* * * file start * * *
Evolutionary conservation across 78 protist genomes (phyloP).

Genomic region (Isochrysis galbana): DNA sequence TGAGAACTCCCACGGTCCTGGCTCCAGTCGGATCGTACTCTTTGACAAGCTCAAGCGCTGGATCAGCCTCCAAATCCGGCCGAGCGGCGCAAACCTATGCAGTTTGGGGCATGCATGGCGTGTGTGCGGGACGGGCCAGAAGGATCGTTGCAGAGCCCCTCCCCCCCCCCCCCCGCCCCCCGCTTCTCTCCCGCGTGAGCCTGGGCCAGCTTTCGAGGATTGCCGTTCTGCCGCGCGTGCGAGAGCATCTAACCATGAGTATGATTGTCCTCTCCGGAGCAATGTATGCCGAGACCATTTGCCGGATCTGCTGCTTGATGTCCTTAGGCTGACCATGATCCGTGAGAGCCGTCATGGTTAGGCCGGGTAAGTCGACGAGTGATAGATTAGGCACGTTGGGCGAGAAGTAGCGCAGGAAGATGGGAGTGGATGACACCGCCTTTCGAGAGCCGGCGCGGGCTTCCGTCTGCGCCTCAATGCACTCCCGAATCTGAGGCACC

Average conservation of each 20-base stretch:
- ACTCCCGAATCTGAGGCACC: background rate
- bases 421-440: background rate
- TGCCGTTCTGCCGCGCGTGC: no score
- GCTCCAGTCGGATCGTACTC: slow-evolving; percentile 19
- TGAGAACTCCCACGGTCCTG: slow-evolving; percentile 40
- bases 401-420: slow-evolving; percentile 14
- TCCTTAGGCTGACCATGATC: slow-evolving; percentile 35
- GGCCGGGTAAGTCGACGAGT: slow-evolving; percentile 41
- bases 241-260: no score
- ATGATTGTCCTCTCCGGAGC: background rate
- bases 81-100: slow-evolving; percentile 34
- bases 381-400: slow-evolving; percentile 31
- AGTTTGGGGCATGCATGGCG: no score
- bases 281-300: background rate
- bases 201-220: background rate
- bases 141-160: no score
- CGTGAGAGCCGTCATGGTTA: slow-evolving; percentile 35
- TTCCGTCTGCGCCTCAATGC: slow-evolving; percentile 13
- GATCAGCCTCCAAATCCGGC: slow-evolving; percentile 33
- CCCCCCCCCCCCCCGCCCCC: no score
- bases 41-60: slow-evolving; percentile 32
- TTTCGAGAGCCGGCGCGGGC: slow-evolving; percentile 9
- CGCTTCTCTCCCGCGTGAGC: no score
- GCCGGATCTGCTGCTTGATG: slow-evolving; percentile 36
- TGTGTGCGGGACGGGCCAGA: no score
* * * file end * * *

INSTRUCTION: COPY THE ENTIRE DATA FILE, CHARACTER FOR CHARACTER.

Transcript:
Evolutionary conservation across 78 protist genomes (phyloP).

Genomic region (Isochrysis galbana): DNA sequence TGAGAACTCCCACGGTCCTGGCTCCAGTCGGATCGTACTCTTTGACAAGCTCAAGCGCTGGATCAGCCTCCAAATCCGGCCGAGCGGCGCAAACCTATGCAGTTTGGGGCATGCATGGCGTGTGTGCGGGACGGGCCAGAAGGATCGTTGCAGAGCCCCTCCCCCCCCCCCCCCGCCCCCCGCTTCTCTCCCGCGTGAGCCTGGGCCAGCTTTCGAGGATTGCCGTTCTGCCGCGCGTGCGAGAGCATCTAACCATGAGTATGATTGTCCTCTCCGGAGCAATGTATGCCGAGACCATTTGCCGGATCTGCTGCTTGATGTCCTTAGGCTGACCATGATCCGTGAGAGCCGTCATGGTTAGGCCGGGTAAGTCGACGAGTGATAGATTAGGCACGTTGGGCGAGAAGTAGCGCAGGAAGATGGGAGTGGATGACACCGCCTTTCGAGAGCCGGCGCGGGCTTCCGTCTGCGCCTCAATGCACTCCCGAATCTGAGGCACC

Average conservation of each 20-base stretch:
- ACTCCCGAATCTGAGGCACC: background rate
- bases 421-440: background rate
- TGCCGTTCTGCCGCGCGTGC: no score
- GCTCCAGTCGGATCGTACTC: slow-evolving; percentile 19
- TGAGAACTCCCACGGTCCTG: slow-evolving; percentile 40
- bases 401-420: slow-evolving; percentile 14
- TCCTTAGGCTGACCATGATC: slow-evolving; percentile 35
- GGCCGGGTAAGTCGACGAGT: slow-evolving; percentile 41
- bases 241-260: no score
- ATGATTGTCCTCTCCGGAGC: background rate
- bases 81-100: slow-evolving; percentile 34
- bases 381-400: slow-evolving; percentile 31
- AGTTTGGGGCATGCATGGCG: no score
- bases 281-300: background rate
- bases 201-220: background rate
- bases 141-160: no score
- CGTGAGAGCCGTCATGGTTA: slow-evolving; percentile 35
- TTCCGTCTGCGCCTCAATGC: slow-evolving; percentile 13
- GATCAGCCTCCAAATCCGGC: slow-evolving; percentile 33
- CCCCCCCCCCCCCCGCCCCC: no score
- bases 41-60: slow-evolving; percentile 32
- TTTCGAGAGCCGGCGCGGGC: slow-evolving; percentile 9
- CGCTTCTCTCCCGCGTGAGC: no score
- GCCGGATCTGCTGCTTGATG: slow-evolving; percentile 36
- TGTGTGCGGGACGGGCCAGA: no score